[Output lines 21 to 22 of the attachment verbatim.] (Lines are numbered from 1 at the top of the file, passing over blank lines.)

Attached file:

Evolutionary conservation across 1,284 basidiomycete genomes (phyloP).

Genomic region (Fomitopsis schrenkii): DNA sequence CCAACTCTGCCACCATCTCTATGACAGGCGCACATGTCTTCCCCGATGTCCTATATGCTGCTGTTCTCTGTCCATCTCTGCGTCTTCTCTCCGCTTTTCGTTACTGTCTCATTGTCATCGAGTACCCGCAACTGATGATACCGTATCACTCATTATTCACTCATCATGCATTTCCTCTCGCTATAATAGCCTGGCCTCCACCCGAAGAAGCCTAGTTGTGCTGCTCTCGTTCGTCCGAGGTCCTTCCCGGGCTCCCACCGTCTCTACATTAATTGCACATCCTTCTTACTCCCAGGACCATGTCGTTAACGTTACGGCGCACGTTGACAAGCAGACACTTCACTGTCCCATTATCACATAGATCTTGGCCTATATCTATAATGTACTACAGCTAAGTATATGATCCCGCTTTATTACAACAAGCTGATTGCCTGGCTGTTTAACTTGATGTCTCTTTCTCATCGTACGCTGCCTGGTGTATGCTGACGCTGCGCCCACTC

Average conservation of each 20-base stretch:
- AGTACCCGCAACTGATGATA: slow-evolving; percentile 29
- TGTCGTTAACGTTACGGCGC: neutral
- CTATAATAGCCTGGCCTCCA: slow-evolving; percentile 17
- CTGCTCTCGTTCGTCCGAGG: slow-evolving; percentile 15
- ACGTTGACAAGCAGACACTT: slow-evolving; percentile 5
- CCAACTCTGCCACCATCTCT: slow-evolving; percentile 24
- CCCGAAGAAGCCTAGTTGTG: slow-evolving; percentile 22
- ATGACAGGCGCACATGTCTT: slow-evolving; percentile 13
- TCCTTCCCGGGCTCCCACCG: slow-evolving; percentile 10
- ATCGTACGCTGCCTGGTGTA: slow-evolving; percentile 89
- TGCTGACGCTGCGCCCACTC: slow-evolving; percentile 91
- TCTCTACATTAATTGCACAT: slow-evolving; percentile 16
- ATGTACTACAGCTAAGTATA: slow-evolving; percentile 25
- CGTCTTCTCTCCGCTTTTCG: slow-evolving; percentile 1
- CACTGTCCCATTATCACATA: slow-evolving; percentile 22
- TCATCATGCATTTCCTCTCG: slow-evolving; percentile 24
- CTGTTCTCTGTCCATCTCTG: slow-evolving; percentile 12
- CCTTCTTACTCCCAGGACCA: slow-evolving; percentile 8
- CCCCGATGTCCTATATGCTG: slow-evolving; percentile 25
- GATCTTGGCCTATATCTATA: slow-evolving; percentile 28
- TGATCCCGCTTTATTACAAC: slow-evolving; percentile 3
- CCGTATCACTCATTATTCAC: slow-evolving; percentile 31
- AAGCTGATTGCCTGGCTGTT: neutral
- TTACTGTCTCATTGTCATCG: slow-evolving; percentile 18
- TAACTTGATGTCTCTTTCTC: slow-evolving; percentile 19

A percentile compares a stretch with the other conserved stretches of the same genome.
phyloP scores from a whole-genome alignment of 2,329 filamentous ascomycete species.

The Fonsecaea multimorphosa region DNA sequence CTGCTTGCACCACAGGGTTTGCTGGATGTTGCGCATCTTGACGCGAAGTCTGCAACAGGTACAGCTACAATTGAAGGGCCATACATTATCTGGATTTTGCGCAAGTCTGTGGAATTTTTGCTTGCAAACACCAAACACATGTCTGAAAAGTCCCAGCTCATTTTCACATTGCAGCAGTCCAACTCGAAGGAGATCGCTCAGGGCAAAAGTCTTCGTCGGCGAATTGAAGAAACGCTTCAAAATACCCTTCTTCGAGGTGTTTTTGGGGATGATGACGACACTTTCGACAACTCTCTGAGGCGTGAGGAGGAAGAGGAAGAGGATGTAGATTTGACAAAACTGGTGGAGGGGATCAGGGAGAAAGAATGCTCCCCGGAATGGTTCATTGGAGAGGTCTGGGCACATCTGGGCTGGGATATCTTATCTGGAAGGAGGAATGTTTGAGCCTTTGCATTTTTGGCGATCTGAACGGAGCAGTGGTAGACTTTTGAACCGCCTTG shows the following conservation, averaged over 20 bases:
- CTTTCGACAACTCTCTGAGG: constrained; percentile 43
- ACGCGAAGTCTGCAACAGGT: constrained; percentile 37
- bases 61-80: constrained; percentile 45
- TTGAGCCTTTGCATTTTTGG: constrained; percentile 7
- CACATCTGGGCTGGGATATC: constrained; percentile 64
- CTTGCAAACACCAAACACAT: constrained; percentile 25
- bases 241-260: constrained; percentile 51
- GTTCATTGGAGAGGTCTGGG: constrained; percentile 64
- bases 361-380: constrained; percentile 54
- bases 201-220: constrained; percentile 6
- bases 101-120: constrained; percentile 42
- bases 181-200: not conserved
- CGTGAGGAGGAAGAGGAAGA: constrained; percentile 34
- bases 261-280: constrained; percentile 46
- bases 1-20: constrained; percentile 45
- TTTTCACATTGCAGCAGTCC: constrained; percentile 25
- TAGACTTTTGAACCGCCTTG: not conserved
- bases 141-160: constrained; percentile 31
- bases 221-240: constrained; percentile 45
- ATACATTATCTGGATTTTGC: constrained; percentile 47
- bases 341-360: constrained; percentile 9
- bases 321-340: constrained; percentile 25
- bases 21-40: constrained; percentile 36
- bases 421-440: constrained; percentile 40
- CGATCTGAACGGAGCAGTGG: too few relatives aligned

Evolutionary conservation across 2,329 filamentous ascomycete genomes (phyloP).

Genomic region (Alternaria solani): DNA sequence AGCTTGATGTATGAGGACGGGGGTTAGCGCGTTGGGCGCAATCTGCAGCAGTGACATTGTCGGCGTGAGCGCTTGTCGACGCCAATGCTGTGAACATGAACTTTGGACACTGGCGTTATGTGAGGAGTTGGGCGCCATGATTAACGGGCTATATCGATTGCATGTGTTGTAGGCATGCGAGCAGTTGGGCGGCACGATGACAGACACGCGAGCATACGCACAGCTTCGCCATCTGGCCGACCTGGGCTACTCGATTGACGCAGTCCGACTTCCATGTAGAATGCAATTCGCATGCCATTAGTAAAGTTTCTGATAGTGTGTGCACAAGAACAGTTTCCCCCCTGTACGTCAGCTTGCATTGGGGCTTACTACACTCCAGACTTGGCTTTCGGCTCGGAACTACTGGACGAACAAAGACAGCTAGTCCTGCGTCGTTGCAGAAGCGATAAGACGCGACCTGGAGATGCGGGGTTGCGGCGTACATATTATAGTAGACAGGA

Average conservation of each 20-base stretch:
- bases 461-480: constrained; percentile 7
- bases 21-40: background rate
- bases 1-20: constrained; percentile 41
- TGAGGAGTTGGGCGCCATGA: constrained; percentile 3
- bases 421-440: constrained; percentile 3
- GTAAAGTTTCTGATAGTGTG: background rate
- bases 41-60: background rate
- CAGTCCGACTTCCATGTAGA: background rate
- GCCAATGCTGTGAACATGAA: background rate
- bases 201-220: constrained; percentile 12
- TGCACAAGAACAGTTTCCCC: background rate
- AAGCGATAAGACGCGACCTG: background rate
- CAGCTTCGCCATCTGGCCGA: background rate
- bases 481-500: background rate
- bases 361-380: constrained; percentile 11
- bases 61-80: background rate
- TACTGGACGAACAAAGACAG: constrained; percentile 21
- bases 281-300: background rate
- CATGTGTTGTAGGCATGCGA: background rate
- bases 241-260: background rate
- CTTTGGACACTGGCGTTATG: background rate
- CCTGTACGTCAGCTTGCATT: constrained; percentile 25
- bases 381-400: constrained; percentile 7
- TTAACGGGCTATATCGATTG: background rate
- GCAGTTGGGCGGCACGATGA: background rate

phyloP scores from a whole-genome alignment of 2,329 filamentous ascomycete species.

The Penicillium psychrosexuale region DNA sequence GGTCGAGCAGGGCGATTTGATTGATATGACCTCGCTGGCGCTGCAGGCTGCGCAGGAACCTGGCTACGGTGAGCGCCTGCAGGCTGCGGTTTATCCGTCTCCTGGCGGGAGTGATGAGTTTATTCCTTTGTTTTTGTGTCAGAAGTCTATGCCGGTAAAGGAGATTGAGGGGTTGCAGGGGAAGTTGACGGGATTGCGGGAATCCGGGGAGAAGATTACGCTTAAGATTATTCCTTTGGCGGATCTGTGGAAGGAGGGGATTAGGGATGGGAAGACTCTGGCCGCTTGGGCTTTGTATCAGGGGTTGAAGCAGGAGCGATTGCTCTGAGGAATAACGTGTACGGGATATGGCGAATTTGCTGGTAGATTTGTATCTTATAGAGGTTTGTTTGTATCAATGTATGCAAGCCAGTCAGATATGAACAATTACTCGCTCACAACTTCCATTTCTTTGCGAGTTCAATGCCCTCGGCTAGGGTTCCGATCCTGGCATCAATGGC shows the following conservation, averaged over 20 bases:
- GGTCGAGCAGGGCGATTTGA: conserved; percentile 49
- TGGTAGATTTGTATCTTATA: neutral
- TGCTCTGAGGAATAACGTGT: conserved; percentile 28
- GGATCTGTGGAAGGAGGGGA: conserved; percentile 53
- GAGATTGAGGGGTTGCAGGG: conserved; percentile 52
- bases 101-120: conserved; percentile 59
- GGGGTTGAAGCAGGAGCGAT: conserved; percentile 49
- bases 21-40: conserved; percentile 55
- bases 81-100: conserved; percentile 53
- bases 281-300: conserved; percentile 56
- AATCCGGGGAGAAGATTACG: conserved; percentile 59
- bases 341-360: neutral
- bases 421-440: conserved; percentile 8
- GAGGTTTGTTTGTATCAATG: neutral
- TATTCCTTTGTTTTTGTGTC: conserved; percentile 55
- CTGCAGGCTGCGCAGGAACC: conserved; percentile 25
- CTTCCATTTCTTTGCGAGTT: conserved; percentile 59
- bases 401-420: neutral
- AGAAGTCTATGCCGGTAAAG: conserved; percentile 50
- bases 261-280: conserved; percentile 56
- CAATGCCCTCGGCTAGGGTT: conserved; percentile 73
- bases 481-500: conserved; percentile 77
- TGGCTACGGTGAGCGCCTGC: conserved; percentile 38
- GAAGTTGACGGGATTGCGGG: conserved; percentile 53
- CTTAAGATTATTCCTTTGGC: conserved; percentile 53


- CCTTCTTACTCCCAGGACCA: slow-evolving; percentile 8
- CCCCGATGTCCTATATGCTG: slow-evolving; percentile 25